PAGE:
“I always knew I was going to have to work hard and fight for it. I believed in myself, counted on myself—no matter what. Even during the lowest times, when everything was stripped of me and I literally had 67 cents in my bank account and two babies to raise…I never stopped believing in love, my ability, and that I was going to get to my destination.”
I asked Lisa to share a bit about her revision process, and I love her unique take, visual aids, and her unusual editing partner.
How Lisa Barr Revises
Plotter or Pantser? What is your process? How do you write your book? These are ALWAYS questions asked at every book gig. And like everything else in my life…it is not clear-cut. I’m a hybrid–a “plotting pantser.” I know exactly who my main characters are before they hit the page; I can tell you what perfume they wear. I also know my story–especially where I want to end up. The getting there–the middle–is, well, circuitous.
I usually begin by making an in-depth outline, which inevitably changes in bed (when I can’t sleep), in the shower (when I’m deep-conditioning), or when I’m walking my dog. I begin to “feel” my characters and my creative brain churns in different directions. I’m also a research geek. All my books have a news hook, due to my twenty-five years as a journalist. I can’t help it…that’s where I live, baby. I then start intensely researching the subject at hand and meet real-life characters, and usually my own characters begin to evolve with pertinent colorful details. When I’m satisfied with my research, I begin to write.
Just to give you a loose timeline…my debut novel, Fugitive Colors, a WWII thriller, took nearly four years of research before I would “allow” myself to write it. You can’t mess with the Holocaust, and I was determined to get every detail precise. My second novel, The Unbreakables, took nine months from start to finish…it literally bled out of me. And my third, Woman on Fire, took an entire year of COVID, lockdown, intensive writing, self-imposed deadlines, and a mandated word count. I was a mean, coldhearted bitch to myself…no slacking, no “watercooler” socializing. My motto: Meet your daily word count or else. I was determined to get the manuscript out to my editor as soon as possible.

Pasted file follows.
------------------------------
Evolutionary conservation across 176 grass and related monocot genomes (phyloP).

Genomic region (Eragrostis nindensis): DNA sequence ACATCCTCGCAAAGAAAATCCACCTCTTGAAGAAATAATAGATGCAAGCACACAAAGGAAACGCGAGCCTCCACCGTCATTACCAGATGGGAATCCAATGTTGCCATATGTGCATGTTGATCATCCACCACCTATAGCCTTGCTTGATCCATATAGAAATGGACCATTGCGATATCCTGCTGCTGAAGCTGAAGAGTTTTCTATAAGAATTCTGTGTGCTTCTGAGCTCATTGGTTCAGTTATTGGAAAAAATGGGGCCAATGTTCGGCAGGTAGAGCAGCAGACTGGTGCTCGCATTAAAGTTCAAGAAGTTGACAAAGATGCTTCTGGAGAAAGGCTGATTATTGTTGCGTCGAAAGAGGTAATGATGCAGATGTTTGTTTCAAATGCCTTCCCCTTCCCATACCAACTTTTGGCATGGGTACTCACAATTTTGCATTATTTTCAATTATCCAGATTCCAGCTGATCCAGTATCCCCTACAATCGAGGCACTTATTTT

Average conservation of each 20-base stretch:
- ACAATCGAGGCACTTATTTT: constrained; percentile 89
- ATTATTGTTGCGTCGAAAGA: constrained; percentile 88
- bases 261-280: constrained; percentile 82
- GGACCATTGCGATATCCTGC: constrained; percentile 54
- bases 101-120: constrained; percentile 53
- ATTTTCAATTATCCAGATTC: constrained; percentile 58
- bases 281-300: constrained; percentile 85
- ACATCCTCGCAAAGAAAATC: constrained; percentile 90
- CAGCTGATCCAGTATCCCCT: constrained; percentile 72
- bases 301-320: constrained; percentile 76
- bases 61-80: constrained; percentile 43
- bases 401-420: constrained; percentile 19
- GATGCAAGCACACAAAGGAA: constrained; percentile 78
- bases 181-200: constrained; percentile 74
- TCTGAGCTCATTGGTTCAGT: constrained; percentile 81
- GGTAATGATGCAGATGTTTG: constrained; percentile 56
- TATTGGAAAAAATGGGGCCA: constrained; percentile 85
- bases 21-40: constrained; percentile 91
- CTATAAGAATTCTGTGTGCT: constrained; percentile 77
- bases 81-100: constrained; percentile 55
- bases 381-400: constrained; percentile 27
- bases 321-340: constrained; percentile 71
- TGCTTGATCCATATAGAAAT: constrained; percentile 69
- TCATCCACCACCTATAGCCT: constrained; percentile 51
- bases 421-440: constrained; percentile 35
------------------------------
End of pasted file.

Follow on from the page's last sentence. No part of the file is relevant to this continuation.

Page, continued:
Here’s where I differ from many authors: I don’t belt out a first draft and write “ugly.” I go chapter by chapter, at a grandmotherly pace, and fine-tune each paragraph as I go. Once I’m satisfied, I can move on to the next chapter. In the back of my Type A-plus head, my characters will inevitably encounter various unexpected scenarios, so I jot them down in my phone and know that I will get there. By the time I finish my first draft, my book is in relatively good, clean shape. Then I do all the fill-ins, the missing blanks, the if-this-then-that-must-happen. I really love this part of the creative process. My bones are good, the story is strong, and I’m about to flesh it out.
From there, I revise two or three more times; then I will print it out and lay it out across my kitchen and dining room tables with colorful sticky notes to myself–a color is assigned to each major character–so I can visualize it. I then read the manuscript in hard-copy form and make my line edits on paper.
For a final touch before turning the manuscript into my editor–and this is the kicker–I read my entire manuscript aloud to my dog. This has become a big joke among my writer friends. But truthfully, it is the most meaningful part of my process. I “hear” my dialogue, run-on sentences, repetitive writing, those unnecessary descriptions that make my story drag. I morph from author to Mad Slasher–and implement all those changes. I read it through one last time and then off it goes. And yes, a good bottle of red is always waiting for me on the other side.